Missing teeth can result from many causes, but the most common cause is tooth decay. To replace a single missing tooth, many people will opt for a dental bridge because it is simple, economical, and quickly restores function.
However, with poor oral health, that bridge may fail if tooth decay progresses in other teeth, and this cycle between tooth decay and dental extractions becomes more frequent.
Fortunately, a dental implant is free from the risk of tooth decay. While you still need to maintain good oral hygiene habits, an implant helps restore function while avoiding the invasiveness of shaving down adjacent teeth for a bridge.
Implants also help preserve bone, so there is no gum recession and shifting of neighboring teeth. Studies show that dental implants are the most effective type of treatment to maintain and restore optimal oral health.
Who is a Good Candidate for Dental Implants?
Dental implants are a major investment – financially, emotionally, time-wise, therefore, it is important to determine if you are a proper candidate for implant treatment.
Even in the best scenarios, implants can fail, although studies show with the proper conditions, implants have a 95+% success rate. The factors that determine if you are an ideal candidate for dental implants include:
Good oral health
You should not have periodontal disease because bone and tissue loss are not positive factors for implant success.
You need an adequate amount of bone to support the implant for the greatest long-term results. If you don’t have sufficient bone quantity of density, it may be recommended to get a bone graft, which improves the support of the jawbone.
Some people are recommended to get mini implants or a sinus lift to prevent complications.
Good overall health
Chronic health conditions like heart disease, diabetes, and cancer can create an increased risk for dental implant failure.
Tobacco use is one of the greatest reasons for implant failure and doesn’t promote proper healing or osseointegration of the implant to your jaw bone.
Who is a Poor Candidate for Dental Implants?
It is recommended to defer elective and surgical treatment until post-pregnancy for the safety of the expectant mother and baby.
If you are a chronic teeth grinder at night, it does not disqualify you from getting implants, but it can put a lot of pressure and forces on your new implants. It may be recommended to get a nightguard to protect your new implant and adjacent teeth from wearing down.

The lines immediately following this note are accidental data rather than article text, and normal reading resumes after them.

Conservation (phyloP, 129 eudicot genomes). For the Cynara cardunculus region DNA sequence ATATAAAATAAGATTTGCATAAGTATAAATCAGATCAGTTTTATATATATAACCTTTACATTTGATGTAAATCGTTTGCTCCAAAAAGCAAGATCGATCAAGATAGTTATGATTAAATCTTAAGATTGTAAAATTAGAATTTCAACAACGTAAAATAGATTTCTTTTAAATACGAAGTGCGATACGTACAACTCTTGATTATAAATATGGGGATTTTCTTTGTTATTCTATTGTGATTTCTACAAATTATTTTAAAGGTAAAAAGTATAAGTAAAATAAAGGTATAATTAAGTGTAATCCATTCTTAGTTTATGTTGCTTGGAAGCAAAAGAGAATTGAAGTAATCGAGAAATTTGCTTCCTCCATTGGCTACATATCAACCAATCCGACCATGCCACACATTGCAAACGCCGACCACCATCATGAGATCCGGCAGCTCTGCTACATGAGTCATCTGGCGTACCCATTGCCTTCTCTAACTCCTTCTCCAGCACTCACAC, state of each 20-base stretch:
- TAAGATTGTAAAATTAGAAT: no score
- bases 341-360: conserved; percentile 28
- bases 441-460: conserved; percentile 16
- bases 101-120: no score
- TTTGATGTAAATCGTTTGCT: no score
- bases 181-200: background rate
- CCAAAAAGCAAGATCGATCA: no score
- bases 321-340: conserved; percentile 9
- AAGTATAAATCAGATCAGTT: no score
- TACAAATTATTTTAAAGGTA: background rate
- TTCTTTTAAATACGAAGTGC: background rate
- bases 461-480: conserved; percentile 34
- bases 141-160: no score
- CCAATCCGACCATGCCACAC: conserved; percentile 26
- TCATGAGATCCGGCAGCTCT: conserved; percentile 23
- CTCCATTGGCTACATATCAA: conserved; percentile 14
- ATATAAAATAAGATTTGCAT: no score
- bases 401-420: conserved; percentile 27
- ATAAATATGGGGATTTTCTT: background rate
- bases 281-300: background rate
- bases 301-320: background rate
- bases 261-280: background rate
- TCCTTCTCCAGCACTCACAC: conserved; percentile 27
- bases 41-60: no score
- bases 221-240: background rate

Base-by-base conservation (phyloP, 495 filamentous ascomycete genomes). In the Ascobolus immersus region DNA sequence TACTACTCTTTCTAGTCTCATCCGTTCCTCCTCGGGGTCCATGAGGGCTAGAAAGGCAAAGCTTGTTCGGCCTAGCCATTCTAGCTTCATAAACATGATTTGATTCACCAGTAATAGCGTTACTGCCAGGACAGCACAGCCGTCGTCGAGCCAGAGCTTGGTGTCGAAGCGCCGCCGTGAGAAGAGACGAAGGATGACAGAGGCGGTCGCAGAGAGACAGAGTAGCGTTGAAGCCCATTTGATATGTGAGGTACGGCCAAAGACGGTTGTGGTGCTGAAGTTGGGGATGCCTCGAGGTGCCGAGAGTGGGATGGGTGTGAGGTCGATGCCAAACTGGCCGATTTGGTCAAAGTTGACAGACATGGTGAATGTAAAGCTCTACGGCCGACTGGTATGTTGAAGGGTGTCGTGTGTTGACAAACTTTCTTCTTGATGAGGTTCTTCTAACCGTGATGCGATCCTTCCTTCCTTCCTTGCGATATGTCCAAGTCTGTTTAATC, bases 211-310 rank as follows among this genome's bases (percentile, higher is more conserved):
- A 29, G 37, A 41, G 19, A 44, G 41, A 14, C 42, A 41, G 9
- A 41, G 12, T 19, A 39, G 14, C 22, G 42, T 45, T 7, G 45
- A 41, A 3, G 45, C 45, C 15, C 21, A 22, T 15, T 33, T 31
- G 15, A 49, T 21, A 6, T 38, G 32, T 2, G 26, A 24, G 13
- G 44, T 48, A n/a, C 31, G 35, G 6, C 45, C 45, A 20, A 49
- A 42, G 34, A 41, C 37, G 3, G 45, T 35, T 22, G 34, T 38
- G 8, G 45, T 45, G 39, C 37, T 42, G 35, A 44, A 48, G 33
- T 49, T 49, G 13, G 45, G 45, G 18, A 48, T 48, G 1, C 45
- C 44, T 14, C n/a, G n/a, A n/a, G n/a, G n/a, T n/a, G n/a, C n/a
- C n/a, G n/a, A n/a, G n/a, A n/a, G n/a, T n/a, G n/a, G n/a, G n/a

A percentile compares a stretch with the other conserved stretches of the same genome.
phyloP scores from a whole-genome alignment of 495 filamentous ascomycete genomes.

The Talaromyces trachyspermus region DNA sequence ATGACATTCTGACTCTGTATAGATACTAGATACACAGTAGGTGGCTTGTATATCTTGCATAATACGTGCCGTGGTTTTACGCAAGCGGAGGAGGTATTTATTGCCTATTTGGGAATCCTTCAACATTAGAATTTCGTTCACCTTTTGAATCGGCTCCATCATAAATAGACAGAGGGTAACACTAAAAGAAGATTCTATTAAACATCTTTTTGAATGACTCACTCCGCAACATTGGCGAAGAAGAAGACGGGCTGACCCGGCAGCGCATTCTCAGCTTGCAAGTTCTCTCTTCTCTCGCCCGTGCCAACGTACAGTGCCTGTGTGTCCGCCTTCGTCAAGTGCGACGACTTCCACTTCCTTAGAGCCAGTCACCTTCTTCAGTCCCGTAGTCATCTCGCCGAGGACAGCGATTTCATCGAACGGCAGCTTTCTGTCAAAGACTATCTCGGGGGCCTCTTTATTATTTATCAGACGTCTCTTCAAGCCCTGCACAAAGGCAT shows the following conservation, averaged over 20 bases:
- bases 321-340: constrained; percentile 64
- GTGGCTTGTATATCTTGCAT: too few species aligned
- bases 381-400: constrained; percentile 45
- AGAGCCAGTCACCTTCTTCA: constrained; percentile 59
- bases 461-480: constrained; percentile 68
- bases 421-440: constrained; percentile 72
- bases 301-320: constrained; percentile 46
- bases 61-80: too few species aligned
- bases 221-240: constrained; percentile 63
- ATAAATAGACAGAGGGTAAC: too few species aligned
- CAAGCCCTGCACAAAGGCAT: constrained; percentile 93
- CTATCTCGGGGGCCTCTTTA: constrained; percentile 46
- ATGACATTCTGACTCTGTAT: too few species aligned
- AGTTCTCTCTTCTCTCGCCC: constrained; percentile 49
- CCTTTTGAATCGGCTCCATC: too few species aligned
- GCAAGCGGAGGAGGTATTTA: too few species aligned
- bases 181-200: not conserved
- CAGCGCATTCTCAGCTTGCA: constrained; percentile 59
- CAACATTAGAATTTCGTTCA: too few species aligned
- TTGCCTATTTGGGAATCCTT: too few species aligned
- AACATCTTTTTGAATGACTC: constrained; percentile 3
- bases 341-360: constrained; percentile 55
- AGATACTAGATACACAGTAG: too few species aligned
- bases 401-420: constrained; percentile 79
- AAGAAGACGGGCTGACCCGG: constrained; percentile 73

Alcohol and tobacco use
Both are proven to have negative effects on the healing process. Smoking is one of the number one reasons for dental implant failure.
For people congenitally missing teeth, it is recommended to be done growing before getting an implant. Children usually have to wait until they are 17-18 years-old if they are missing an adult tooth before implant placement.
Poor medical health
While many people have chronic medical conditions, it is highly recommended to have a stable medical history before getting dental implants.
It is always a good recommendation to speak to your primary care doctor and dentist about implants if you are immunocompromised or have a chronic inflammatory condition.
What are the Different Types of Dental Implants?
The two main types of dental implants offered include:
- Endosteal implants: These are the most common type of dental implant because they provide a strong foundation as they are placed under the gumline, directly into the jawbone.
- Subperiosteal implants: This type of implant is recommended for people who may not have sufficient bone and prefers no bone grafting. They are usually placed on or above the jawbone, but studies show they have a higher rate of failure than endosteal implants.
Who is Qualified to Treat Dental Implants?
Since dental implants are so popular and sought after, many dental specialists can place and restore implants. Dental implants are even taught as early as a dental school, so students are familiar with the treatment and, if interested can take further residency and continuing education courses to become more proficient in implant dentistry.
The types of dentists that treat dental implants include:
- General dentist: A general dentist will usually restore implants with crowns, bridges, and dentures, but with the proper training, some prefer to place their own implants too.
- Periodontist: A periodontist has extensive training in surgical extractions, bone grafting, and placing implants. While a periodontist will not restore the implant, they will often work in conjunction with a general dentist or prosthodontist for the tooth replacement.
- Oral surgeon: Surgeons are trained to extract teeth, place implants, and perform all necessary surgical procedures, including grafting, bone augmentation, and sinus lifts.
What is the Dental Implant Process?
Contrary to many beliefs, the implant process is not quick. While some market “over-night implants,” the truth is most reputable dentists will place and restore dental implants in a timespan ranging from six months to one year.
This is because, for the best implant success, they need to heal, osseointegrate to the bone, and ensure there is no failure before completing the tooth replacement.
The process of an implant usually requires the following steps: